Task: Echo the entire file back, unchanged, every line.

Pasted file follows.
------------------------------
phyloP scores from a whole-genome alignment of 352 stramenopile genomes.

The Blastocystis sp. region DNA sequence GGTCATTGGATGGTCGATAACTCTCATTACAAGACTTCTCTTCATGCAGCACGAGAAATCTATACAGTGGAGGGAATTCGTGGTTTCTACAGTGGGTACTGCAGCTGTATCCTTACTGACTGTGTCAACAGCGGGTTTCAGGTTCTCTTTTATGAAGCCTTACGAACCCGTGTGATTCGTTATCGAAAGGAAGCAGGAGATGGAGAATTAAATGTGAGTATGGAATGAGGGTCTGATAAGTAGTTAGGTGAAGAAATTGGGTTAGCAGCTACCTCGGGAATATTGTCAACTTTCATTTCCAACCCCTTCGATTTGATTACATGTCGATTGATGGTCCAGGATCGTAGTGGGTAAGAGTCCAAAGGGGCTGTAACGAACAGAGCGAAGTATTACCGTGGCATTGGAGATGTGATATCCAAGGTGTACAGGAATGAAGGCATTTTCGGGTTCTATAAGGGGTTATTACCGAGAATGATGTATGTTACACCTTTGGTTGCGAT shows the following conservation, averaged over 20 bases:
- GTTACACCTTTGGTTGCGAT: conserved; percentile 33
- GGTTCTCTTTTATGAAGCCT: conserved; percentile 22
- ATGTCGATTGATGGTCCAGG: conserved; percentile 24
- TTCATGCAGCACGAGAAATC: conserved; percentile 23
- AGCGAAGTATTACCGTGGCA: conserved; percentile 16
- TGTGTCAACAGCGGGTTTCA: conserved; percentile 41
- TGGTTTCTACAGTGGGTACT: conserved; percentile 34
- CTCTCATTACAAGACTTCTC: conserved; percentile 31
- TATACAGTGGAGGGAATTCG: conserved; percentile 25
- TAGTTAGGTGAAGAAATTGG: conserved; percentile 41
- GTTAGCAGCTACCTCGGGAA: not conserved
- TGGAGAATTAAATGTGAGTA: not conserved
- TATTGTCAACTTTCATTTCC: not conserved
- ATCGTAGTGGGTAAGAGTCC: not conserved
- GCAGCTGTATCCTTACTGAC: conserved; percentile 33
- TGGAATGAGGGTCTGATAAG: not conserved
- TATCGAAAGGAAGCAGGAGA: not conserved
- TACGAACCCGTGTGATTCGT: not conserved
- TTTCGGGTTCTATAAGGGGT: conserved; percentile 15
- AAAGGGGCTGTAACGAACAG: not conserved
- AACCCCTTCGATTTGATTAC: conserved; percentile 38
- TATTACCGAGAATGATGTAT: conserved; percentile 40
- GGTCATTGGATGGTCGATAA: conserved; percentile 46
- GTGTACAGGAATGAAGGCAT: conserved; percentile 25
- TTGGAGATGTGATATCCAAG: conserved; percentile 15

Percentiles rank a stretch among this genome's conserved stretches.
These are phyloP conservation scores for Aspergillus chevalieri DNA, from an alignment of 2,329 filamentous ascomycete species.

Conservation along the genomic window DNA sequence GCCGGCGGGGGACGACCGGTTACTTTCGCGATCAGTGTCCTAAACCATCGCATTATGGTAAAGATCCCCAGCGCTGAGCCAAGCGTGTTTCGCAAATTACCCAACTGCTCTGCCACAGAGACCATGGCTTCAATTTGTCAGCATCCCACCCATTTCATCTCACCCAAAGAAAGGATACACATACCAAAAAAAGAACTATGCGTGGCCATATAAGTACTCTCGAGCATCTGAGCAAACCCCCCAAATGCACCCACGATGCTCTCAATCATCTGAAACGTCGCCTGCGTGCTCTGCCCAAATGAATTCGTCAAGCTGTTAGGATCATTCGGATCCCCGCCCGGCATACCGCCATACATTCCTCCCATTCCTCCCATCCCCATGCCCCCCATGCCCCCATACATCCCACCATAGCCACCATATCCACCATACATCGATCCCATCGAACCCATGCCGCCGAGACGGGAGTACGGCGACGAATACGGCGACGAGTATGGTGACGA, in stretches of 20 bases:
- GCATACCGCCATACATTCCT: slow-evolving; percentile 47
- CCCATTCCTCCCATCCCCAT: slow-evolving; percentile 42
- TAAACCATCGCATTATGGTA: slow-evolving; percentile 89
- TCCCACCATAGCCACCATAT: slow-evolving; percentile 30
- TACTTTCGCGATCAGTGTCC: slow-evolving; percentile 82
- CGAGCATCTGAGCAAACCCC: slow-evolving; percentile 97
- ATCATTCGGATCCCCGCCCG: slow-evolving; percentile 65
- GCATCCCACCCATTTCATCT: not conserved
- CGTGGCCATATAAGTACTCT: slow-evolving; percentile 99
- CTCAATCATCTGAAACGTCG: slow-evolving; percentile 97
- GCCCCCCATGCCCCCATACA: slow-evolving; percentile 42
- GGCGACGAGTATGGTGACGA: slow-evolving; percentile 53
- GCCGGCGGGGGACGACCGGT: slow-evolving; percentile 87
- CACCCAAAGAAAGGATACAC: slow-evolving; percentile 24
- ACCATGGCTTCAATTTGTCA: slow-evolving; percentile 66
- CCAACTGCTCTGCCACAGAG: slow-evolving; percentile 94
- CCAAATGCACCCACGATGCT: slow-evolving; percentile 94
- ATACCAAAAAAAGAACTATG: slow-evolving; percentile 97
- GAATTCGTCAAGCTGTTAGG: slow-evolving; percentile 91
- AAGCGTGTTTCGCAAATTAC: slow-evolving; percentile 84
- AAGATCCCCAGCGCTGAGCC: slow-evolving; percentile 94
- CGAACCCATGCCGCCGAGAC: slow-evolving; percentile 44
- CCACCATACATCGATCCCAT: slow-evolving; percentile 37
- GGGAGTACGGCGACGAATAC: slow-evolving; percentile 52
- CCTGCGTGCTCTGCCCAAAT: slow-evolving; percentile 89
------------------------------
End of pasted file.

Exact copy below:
phyloP scores from a whole-genome alignment of 352 stramenopile genomes.

The Blastocystis sp. region DNA sequence GGTCATTGGATGGTCGATAACTCTCATTACAAGACTTCTCTTCATGCAGCACGAGAAATCTATACAGTGGAGGGAATTCGTGGTTTCTACAGTGGGTACTGCAGCTGTATCCTTACTGACTGTGTCAACAGCGGGTTTCAGGTTCTCTTTTATGAAGCCTTACGAACCCGTGTGATTCGTTATCGAAAGGAAGCAGGAGATGGAGAATTAAATGTGAGTATGGAATGAGGGTCTGATAAGTAGTTAGGTGAAGAAATTGGGTTAGCAGCTACCTCGGGAATATTGTCAACTTTCATTTCCAACCCCTTCGATTTGATTACATGTCGATTGATGGTCCAGGATCGTAGTGGGTAAGAGTCCAAAGGGGCTGTAACGAACAGAGCGAAGTATTACCGTGGCATTGGAGATGTGATATCCAAGGTGTACAGGAATGAAGGCATTTTCGGGTTCTATAAGGGGTTATTACCGAGAATGATGTATGTTACACCTTTGGTTGCGAT shows the following conservation, averaged over 20 bases:
- GTTACACCTTTGGTTGCGAT: conserved; percentile 33
- GGTTCTCTTTTATGAAGCCT: conserved; percentile 22
- ATGTCGATTGATGGTCCAGG: conserved; percentile 24
- TTCATGCAGCACGAGAAATC: conserved; percentile 23
- AGCGAAGTATTACCGTGGCA: conserved; percentile 16
- TGTGTCAACAGCGGGTTTCA: conserved; percentile 41
- TGGTTTCTACAGTGGGTACT: conserved; percentile 34
- CTCTCATTACAAGACTTCTC: conserved; percentile 31
- TATACAGTGGAGGGAATTCG: conserved; percentile 25
- TAGTTAGGTGAAGAAATTGG: conserved; percentile 41
- GTTAGCAGCTACCTCGGGAA: not conserved
- TGGAGAATTAAATGTGAGTA: not conserved
- TATTGTCAACTTTCATTTCC: not conserved
- ATCGTAGTGGGTAAGAGTCC: not conserved
- GCAGCTGTATCCTTACTGAC: conserved; percentile 33
- TGGAATGAGGGTCTGATAAG: not conserved
- TATCGAAAGGAAGCAGGAGA: not conserved
- TACGAACCCGTGTGATTCGT: not conserved
- TTTCGGGTTCTATAAGGGGT: conserved; percentile 15
- AAAGGGGCTGTAACGAACAG: not conserved
- AACCCCTTCGATTTGATTAC: conserved; percentile 38
- TATTACCGAGAATGATGTAT: conserved; percentile 40
- GGTCATTGGATGGTCGATAA: conserved; percentile 46
- GTGTACAGGAATGAAGGCAT: conserved; percentile 25
- TTGGAGATGTGATATCCAAG: conserved; percentile 15

Percentiles rank a stretch among this genome's conserved stretches.
These are phyloP conservation scores for Aspergillus chevalieri DNA, from an alignment of 2,329 filamentous ascomycete species.

Conservation along the genomic window DNA sequence GCCGGCGGGGGACGACCGGTTACTTTCGCGATCAGTGTCCTAAACCATCGCATTATGGTAAAGATCCCCAGCGCTGAGCCAAGCGTGTTTCGCAAATTACCCAACTGCTCTGCCACAGAGACCATGGCTTCAATTTGTCAGCATCCCACCCATTTCATCTCACCCAAAGAAAGGATACACATACCAAAAAAAGAACTATGCGTGGCCATATAAGTACTCTCGAGCATCTGAGCAAACCCCCCAAATGCACCCACGATGCTCTCAATCATCTGAAACGTCGCCTGCGTGCTCTGCCCAAATGAATTCGTCAAGCTGTTAGGATCATTCGGATCCCCGCCCGGCATACCGCCATACATTCCTCCCATTCCTCCCATCCCCATGCCCCCCATGCCCCCATACATCCCACCATAGCCACCATATCCACCATACATCGATCCCATCGAACCCATGCCGCCGAGACGGGAGTACGGCGACGAATACGGCGACGAGTATGGTGACGA, in stretches of 20 bases:
- GCATACCGCCATACATTCCT: slow-evolving; percentile 47
- CCCATTCCTCCCATCCCCAT: slow-evolving; percentile 42
- TAAACCATCGCATTATGGTA: slow-evolving; percentile 89
- TCCCACCATAGCCACCATAT: slow-evolving; percentile 30
- TACTTTCGCGATCAGTGTCC: slow-evolving; percentile 82
- CGAGCATCTGAGCAAACCCC: slow-evolving; percentile 97
- ATCATTCGGATCCCCGCCCG: slow-evolving; percentile 65
- GCATCCCACCCATTTCATCT: not conserved
- CGTGGCCATATAAGTACTCT: slow-evolving; percentile 99
- CTCAATCATCTGAAACGTCG: slow-evolving; percentile 97
- GCCCCCCATGCCCCCATACA: slow-evolving; percentile 42
- GGCGACGAGTATGGTGACGA: slow-evolving; percentile 53
- GCCGGCGGGGGACGACCGGT: slow-evolving; percentile 87
- CACCCAAAGAAAGGATACAC: slow-evolving; percentile 24
- ACCATGGCTTCAATTTGTCA: slow-evolving; percentile 66
- CCAACTGCTCTGCCACAGAG: slow-evolving; percentile 94
- CCAAATGCACCCACGATGCT: slow-evolving; percentile 94
- ATACCAAAAAAAGAACTATG: slow-evolving; percentile 97
- GAATTCGTCAAGCTGTTAGG: slow-evolving; percentile 91
- AAGCGTGTTTCGCAAATTAC: slow-evolving; percentile 84
- AAGATCCCCAGCGCTGAGCC: slow-evolving; percentile 94
- CGAACCCATGCCGCCGAGAC: slow-evolving; percentile 44
- CCACCATACATCGATCCCAT: slow-evolving; percentile 37
- GGGAGTACGGCGACGAATAC: slow-evolving; percentile 52
- CCTGCGTGCTCTGCCCAAAT: slow-evolving; percentile 89